King, UBC United Way
Campaign Coordinator, at
604-822-8929 (UBC-UWAY),
e-mail united.way@ubc.ca or
check out our web site at
www.unitedway.ubc.ca.    □
cast Campus
East Campus Draft Neighbourhood Plan
Consultation on the East Campus Draft Neighbourhood Plan begins September 2, 2003.
The East Campus area is located between Agronomy Road to the north, the Public Safety Building (RCMP and
Fire Stations) to the south, Osoyoos Crescent and Fairview Avenue to the east and Wesbrook Mall to the west.
Attend the following Open Houses (Sep 2-10) and the Campus and Community Public Meeting (Sep 17) and
give us your feedback.
Come see us in our TENT in the SUB PLAZA beside the Goddess of Democracy
(located south of the Student Union Building at 6138 Student Union Boulevard).
Tuesday September   2
Thursday September   4
Monday September   8
Wednesday September 10
10 am to 3 pm
2 pm to 7 pm
2 pm to 7 pm
10 am to 3 pm
SPECIAL MEETINGS (September 2-17, 2003)
Your group can request a special meeting from September 2-17 by contacting the University Town inquiry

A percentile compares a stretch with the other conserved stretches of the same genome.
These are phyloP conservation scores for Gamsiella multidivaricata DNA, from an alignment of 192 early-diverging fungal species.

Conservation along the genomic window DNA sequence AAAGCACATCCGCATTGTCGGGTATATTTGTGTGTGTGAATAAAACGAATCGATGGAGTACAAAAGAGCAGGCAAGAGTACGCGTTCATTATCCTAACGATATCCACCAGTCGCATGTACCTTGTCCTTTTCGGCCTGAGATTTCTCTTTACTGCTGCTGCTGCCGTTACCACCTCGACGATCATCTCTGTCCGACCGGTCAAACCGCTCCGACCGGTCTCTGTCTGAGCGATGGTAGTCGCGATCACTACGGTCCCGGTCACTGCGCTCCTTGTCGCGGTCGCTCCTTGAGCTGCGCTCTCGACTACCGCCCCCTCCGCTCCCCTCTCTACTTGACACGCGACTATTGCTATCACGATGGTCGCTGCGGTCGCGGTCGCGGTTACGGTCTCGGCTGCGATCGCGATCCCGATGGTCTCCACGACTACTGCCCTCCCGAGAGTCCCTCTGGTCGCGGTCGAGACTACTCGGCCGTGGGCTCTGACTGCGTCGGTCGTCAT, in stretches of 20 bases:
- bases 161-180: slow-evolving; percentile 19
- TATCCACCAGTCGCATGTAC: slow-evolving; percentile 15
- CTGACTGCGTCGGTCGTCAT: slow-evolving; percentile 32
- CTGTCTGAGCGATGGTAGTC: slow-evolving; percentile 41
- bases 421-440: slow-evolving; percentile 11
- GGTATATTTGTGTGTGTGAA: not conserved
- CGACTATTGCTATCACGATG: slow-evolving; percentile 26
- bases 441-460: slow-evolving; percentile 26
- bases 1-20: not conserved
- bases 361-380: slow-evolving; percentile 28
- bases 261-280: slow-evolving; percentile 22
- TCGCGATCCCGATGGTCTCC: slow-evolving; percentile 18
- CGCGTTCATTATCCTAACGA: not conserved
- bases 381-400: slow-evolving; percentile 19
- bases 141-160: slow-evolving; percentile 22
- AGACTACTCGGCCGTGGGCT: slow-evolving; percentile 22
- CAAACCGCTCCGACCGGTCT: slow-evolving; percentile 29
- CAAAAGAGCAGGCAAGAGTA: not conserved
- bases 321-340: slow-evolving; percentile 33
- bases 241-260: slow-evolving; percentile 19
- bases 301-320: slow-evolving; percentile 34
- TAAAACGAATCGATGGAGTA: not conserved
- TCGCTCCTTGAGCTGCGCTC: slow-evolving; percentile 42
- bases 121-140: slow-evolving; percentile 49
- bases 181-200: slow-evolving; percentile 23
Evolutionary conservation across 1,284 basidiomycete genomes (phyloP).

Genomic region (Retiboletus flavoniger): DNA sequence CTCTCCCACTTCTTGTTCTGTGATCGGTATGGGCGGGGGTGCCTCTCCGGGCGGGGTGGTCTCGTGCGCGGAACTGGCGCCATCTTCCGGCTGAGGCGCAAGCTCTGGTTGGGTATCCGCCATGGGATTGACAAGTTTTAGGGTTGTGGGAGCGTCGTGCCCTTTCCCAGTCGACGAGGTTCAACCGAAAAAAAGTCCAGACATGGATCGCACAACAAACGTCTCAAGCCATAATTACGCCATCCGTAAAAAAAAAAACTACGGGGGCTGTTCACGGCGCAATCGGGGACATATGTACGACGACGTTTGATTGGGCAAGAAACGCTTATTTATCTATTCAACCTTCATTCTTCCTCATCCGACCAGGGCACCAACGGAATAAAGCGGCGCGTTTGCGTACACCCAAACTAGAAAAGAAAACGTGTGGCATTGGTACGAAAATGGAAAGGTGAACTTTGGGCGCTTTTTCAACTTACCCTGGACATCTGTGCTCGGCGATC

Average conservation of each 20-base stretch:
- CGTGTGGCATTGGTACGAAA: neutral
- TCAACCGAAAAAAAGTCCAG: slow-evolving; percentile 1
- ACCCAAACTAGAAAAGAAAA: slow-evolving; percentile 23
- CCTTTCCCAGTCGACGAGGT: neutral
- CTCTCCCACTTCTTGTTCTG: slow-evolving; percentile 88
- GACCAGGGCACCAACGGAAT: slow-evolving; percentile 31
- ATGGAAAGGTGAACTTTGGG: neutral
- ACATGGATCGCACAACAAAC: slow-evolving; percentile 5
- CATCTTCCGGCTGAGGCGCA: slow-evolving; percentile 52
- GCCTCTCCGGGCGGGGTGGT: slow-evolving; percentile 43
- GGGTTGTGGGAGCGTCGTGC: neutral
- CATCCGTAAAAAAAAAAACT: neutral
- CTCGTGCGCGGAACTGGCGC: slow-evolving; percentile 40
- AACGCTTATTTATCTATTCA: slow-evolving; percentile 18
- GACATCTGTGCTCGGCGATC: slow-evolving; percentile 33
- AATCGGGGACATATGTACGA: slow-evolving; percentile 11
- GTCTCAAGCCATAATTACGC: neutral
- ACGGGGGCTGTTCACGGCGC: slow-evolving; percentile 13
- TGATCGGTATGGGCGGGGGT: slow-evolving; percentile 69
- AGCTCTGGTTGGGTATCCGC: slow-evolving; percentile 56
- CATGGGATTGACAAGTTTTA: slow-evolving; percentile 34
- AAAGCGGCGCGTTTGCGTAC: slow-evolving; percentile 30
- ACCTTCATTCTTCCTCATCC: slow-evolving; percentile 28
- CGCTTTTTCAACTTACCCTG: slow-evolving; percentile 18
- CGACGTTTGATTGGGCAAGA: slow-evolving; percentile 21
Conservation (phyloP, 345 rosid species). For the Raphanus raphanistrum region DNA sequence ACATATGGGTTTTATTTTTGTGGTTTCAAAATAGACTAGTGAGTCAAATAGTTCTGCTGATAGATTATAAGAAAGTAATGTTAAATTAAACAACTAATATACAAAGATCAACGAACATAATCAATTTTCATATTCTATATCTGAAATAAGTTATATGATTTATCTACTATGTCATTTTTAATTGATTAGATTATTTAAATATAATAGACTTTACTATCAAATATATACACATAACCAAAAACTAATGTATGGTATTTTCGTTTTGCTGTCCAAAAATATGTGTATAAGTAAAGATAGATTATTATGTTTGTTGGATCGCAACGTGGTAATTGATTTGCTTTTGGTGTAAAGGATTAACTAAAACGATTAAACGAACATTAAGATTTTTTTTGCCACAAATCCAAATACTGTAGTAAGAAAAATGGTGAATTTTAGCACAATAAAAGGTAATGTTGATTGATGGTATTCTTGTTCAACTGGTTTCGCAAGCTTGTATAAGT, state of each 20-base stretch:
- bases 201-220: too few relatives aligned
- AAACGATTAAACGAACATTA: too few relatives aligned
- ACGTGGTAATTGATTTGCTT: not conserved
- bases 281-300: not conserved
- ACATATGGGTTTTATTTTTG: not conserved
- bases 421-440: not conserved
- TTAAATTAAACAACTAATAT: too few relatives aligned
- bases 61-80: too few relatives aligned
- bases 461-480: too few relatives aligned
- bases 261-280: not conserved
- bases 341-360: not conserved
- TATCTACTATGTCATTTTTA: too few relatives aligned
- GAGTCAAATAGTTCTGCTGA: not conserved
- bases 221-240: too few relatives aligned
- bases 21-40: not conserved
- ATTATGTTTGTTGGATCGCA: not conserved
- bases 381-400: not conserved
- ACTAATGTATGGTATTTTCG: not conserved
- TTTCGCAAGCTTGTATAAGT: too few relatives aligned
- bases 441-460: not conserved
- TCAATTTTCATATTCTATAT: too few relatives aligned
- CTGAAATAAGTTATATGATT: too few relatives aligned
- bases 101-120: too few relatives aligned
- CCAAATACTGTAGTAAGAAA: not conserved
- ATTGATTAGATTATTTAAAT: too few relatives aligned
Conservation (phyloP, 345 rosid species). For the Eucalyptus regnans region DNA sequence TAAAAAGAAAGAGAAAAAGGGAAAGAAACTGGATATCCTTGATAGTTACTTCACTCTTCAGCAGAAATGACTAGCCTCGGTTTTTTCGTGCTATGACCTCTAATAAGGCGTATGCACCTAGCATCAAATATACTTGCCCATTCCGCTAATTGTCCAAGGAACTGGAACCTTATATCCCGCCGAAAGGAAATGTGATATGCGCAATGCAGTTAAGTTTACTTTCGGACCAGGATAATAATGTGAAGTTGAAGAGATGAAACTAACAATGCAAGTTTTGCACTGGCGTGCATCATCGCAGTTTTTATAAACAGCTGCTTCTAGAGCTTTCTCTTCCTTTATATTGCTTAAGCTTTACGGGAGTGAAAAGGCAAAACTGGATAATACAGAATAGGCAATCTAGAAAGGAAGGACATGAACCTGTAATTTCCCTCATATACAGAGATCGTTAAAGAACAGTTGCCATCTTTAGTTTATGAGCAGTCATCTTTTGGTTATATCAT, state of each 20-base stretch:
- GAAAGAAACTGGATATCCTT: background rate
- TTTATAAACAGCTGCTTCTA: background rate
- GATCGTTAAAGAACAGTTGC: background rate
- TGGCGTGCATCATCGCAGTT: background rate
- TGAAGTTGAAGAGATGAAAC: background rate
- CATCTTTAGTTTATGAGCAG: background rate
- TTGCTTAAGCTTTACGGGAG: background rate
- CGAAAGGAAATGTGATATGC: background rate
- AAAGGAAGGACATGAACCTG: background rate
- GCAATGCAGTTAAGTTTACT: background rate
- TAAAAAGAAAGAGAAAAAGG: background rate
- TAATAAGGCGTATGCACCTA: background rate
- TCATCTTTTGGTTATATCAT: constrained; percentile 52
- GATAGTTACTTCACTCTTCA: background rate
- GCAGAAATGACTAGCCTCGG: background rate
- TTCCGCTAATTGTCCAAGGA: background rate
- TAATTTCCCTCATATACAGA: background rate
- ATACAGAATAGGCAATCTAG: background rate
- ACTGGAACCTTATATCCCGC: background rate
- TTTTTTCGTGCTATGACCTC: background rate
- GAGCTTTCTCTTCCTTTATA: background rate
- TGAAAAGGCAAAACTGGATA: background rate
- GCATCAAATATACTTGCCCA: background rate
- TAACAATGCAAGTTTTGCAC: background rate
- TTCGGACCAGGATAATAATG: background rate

line at 604.822.6400 or by emailing info.universitytown@ubc.ca
Wednesday, September 17 @ 7:00 pm in the Asian Centre Auditorium, 1871 West Mall. Parking is available
in the adjacent Fraser Parkade.
For a map showing the location of the SUB Plaza or the Asian Centre go to:
www.planning.ubc.ca/wayfinding/Finding/dbase.html and enter "Student Union Building" or "Asian Centre"
or call 604.822.6400 for further information.
Background and information: www.universitytown.ubc.ca
Feedback gathered through this consultation will be reported to the UBC Board of Governors in October 2003.
Linda Moore
Associate Director, External Affairs (University Town)
Tel:    604.822.6400
Fax:   604.822.8102
or info.universitytown@ubc.ca
A Garden Grows in Surrey
Arts Co-op student helps transition house harvest hope, by erica smishek
Give a woman and her child
potatoes and you feed them for
a day. Teach them how to grow
potatoes and they can feed
themselves for a lifetime.
It's an old lesson gaining new
momentum at a Surrey transition house program for women
and children who have left
abusive relationships, thanks in